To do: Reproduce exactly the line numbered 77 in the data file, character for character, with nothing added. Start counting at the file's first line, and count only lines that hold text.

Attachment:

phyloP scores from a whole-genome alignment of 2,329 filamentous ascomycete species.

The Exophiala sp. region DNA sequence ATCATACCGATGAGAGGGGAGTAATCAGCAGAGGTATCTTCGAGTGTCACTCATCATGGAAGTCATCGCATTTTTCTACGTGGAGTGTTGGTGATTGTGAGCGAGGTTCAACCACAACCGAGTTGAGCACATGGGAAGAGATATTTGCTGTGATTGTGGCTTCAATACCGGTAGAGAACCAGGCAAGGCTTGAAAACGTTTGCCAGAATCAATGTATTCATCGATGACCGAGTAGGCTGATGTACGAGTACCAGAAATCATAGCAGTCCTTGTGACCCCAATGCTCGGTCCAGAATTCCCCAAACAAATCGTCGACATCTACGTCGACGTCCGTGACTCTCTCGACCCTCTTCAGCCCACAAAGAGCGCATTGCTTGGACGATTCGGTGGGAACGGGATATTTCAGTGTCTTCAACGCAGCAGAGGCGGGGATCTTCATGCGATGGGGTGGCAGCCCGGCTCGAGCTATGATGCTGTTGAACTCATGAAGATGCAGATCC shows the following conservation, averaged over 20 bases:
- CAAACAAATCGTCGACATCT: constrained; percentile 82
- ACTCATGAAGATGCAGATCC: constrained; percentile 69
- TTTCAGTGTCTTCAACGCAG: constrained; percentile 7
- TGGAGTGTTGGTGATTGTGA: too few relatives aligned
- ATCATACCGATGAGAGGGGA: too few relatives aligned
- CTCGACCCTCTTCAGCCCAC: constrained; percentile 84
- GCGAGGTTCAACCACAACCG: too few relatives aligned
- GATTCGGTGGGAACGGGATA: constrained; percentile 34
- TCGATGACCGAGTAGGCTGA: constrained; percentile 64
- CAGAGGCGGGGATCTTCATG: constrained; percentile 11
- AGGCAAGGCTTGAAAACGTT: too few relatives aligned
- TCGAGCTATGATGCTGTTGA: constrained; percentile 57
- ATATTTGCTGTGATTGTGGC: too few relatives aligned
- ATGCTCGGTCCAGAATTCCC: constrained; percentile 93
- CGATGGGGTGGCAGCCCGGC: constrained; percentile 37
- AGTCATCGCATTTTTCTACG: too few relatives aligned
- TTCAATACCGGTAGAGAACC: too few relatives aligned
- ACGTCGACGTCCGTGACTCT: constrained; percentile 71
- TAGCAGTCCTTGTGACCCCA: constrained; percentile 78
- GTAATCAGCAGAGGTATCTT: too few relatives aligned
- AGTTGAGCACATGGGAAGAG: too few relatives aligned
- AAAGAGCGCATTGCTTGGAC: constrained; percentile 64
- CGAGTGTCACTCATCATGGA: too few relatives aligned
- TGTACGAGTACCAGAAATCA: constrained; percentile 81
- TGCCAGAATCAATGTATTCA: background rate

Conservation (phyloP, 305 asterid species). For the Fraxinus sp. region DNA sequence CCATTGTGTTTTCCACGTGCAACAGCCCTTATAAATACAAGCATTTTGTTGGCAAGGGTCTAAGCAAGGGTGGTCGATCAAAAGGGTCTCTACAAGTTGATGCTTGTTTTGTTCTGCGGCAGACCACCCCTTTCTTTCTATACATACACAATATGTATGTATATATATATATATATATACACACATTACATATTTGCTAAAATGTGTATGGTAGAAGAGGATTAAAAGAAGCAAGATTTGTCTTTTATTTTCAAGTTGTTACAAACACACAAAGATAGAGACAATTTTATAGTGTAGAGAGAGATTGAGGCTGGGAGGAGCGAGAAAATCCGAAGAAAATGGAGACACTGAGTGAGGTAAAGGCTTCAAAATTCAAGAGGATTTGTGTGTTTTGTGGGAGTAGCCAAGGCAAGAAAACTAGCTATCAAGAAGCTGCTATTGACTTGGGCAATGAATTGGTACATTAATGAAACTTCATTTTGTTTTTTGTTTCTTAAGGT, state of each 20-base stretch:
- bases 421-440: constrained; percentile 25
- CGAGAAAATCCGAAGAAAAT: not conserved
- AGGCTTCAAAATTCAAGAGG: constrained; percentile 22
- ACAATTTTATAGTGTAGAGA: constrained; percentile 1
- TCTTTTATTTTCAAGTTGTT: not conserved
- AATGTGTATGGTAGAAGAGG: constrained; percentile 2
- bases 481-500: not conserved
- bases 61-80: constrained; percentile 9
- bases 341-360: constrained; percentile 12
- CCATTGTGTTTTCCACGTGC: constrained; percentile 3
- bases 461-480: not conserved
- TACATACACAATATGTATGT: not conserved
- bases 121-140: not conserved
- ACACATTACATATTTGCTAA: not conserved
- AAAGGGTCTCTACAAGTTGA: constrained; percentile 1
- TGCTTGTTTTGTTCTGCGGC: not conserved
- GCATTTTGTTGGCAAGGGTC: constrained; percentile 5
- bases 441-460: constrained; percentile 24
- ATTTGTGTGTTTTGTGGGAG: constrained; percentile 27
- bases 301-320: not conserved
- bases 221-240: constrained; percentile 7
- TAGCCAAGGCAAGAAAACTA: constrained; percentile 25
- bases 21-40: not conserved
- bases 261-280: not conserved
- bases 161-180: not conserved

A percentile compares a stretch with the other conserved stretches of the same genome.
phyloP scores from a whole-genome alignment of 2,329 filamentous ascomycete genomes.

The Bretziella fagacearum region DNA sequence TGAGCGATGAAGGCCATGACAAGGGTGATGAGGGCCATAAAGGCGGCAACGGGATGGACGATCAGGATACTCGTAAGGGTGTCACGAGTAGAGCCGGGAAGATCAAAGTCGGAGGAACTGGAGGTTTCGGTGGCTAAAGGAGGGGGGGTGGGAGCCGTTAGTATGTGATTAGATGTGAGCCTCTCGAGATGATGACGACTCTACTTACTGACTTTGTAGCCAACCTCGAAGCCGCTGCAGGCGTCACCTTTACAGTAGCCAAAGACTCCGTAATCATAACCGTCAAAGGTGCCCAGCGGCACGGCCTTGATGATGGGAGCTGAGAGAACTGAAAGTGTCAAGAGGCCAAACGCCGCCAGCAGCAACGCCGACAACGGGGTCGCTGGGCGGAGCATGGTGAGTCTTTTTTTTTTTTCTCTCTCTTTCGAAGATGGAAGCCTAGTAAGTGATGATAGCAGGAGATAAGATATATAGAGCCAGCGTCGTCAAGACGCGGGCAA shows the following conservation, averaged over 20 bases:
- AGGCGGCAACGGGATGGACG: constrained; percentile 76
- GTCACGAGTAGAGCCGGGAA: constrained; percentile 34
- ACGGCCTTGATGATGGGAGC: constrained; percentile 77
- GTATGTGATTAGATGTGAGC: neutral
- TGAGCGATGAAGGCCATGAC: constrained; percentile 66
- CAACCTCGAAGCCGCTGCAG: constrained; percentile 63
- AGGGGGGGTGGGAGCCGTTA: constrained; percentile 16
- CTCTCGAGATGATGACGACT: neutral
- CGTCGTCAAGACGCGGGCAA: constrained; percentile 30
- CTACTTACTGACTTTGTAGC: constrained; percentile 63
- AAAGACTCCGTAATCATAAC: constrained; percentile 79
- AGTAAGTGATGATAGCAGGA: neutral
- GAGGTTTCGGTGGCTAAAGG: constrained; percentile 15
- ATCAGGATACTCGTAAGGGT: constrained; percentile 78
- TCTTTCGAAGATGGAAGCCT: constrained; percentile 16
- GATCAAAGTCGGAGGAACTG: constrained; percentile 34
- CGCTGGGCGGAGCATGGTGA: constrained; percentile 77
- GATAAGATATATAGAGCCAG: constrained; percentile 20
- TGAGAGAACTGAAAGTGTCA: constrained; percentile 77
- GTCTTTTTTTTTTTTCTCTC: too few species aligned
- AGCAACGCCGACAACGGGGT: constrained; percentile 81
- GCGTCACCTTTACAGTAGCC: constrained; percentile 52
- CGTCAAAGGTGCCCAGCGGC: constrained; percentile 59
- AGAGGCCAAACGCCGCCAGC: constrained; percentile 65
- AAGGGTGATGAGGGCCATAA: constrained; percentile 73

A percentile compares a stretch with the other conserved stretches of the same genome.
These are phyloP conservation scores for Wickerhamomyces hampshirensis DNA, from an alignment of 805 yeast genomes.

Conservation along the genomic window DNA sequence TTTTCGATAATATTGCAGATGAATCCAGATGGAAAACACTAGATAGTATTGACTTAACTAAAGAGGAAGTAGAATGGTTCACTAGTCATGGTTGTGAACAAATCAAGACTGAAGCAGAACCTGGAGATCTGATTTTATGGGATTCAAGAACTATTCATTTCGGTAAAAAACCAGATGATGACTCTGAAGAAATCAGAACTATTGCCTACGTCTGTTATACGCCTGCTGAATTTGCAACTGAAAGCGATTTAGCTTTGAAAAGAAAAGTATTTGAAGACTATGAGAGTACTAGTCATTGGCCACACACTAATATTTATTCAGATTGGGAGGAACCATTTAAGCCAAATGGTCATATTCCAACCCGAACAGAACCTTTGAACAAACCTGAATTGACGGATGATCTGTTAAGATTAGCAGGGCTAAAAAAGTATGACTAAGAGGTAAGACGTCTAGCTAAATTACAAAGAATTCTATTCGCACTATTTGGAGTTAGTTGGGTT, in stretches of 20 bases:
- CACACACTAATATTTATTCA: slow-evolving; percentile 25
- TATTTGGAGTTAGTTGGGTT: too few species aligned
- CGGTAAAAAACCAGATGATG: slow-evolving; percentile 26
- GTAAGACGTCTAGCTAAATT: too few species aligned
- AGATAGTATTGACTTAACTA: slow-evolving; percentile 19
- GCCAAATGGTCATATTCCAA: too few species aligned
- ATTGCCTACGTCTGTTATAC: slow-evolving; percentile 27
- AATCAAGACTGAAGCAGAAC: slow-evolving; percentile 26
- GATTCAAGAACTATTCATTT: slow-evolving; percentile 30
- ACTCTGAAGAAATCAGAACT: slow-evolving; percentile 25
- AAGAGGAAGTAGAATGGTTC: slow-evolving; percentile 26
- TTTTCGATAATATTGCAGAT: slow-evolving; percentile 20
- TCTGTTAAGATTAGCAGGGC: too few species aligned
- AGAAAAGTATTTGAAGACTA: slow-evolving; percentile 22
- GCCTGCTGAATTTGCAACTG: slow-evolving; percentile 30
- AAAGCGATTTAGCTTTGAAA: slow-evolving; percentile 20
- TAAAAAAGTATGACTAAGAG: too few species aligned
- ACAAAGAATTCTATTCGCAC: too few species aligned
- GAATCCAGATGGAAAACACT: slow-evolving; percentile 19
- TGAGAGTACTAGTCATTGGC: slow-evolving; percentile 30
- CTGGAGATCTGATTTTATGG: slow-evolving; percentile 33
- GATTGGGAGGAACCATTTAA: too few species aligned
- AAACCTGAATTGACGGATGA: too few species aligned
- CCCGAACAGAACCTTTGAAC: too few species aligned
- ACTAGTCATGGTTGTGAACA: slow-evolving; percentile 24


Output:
- AGCAACGCCGACAACGGGGT: constrained; percentile 81